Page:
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Death is the permanent cessation of all biological functions that sustain a living organism. Phenomena which commonly bring about death include aging, physiological or organ failure, predation, poisoning, malnutrition, disease, suicide, homicide, asphyxia, drowning, severe burns, drug intoxication, starvation, dehydration, electrocution, intense heat or cold, radiation toxicity, warfare attacks such as bombings, as well as explosions and accidents or major trauma resulting in fatal injury. The remains of a living organism begin to decompose shortly after death. It is an inevitable process eventually occurring in all living organisms.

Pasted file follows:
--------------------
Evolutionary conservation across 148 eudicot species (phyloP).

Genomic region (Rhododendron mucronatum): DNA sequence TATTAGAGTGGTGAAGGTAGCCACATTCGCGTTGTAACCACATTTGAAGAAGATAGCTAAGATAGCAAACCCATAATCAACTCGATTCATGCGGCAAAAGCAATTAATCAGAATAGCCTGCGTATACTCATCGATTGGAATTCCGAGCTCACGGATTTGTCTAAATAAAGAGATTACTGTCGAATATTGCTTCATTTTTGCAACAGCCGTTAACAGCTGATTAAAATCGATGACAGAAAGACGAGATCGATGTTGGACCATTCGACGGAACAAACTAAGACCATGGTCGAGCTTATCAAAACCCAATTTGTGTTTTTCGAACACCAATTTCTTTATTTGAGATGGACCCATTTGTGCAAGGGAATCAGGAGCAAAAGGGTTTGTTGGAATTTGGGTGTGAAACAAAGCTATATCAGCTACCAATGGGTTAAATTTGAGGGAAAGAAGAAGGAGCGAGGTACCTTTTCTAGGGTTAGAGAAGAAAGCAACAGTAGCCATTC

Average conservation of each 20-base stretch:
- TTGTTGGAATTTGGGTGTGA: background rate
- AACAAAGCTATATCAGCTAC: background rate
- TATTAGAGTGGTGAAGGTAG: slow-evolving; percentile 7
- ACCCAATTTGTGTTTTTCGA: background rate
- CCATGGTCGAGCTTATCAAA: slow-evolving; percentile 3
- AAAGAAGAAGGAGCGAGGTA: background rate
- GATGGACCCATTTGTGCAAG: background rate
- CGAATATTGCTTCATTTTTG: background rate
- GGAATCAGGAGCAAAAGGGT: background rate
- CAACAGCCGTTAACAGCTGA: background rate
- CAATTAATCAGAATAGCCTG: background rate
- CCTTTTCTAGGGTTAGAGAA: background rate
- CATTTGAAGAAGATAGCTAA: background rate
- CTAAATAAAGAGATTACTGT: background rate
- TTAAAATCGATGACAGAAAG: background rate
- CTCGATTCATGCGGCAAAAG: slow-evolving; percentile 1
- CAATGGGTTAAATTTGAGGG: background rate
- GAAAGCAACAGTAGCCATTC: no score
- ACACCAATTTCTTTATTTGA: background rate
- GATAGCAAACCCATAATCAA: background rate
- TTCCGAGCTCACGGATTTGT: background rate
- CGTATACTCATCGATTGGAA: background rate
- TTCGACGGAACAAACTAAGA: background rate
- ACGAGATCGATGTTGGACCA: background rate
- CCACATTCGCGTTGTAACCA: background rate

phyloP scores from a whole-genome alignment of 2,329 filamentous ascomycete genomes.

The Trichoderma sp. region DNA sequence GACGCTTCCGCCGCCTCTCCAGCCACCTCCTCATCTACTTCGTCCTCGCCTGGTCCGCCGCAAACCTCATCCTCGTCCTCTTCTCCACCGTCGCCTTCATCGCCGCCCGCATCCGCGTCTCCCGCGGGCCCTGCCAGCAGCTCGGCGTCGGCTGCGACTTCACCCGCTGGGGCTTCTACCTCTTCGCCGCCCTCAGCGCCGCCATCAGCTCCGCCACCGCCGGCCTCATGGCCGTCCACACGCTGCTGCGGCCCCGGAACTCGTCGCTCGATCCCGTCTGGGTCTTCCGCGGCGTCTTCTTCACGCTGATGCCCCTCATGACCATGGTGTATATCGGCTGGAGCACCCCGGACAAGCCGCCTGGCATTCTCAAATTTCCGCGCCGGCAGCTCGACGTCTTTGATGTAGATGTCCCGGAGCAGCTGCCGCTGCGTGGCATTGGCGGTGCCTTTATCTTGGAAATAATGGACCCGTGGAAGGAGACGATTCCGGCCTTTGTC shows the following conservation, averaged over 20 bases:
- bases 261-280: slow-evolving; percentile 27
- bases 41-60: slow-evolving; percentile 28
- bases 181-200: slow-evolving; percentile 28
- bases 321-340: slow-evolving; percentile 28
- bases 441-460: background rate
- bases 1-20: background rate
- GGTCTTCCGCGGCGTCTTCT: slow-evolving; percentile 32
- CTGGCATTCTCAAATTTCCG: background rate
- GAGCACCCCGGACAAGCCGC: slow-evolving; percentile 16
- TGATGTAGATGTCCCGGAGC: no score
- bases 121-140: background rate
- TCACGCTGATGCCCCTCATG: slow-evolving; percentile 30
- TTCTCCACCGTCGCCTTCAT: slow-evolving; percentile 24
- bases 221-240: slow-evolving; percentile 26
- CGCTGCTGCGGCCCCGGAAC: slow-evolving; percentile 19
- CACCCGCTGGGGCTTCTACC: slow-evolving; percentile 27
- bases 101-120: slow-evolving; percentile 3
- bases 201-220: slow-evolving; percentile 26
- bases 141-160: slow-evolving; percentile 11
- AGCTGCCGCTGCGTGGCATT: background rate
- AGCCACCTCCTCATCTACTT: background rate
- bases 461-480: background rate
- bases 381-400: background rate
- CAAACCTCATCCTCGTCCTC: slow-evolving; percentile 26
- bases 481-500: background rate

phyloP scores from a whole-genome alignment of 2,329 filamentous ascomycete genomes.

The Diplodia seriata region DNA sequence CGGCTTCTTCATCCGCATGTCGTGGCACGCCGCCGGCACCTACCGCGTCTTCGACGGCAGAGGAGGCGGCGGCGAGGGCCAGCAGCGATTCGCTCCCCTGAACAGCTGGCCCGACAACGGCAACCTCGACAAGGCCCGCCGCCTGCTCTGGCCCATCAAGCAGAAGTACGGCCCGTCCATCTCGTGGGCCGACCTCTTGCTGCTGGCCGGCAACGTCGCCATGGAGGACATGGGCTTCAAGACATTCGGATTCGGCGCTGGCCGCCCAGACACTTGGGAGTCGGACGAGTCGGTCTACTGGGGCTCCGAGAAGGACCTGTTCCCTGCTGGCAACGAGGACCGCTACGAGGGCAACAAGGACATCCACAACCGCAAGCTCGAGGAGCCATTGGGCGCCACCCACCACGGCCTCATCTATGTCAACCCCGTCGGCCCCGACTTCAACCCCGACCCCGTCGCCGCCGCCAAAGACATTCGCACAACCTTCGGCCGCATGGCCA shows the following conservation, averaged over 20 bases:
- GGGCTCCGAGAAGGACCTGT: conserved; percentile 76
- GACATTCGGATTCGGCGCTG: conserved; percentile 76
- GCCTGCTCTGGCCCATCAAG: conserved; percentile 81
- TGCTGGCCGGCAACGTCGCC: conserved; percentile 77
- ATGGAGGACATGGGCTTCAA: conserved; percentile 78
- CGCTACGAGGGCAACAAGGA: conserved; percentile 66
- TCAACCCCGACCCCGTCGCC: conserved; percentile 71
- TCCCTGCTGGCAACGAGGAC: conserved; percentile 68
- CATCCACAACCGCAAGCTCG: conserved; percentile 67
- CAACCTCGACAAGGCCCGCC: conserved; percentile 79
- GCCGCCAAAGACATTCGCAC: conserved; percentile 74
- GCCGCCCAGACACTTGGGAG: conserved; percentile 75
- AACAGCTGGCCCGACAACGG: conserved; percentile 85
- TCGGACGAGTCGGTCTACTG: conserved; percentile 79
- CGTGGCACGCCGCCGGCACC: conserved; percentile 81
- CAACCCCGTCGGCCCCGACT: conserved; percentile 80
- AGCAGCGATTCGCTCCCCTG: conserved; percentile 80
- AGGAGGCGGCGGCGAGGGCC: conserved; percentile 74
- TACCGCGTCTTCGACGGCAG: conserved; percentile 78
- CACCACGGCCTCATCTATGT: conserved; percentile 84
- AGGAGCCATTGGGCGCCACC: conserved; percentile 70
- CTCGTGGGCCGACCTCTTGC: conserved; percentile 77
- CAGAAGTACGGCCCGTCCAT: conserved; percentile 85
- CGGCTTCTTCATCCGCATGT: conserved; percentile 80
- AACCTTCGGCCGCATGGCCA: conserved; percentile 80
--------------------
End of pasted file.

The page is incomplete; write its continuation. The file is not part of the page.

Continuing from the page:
As of the early 21st century, over 150,000 humans die each day.
Death, particularly of humans, has commonly been considered a sad or unpleasant occasion, due to the affection for the deceased and the termination of social and familial bonds. Other concerns include fear of death, necrophobia, anxiety, sorrow, grief, emotional pain, depression, sympathy, compassion, solitude, or saudade.
Many cultures and religions have the idea of an afterlife, and also hold the idea of judgement and reward for good deeds or punishment for sin.
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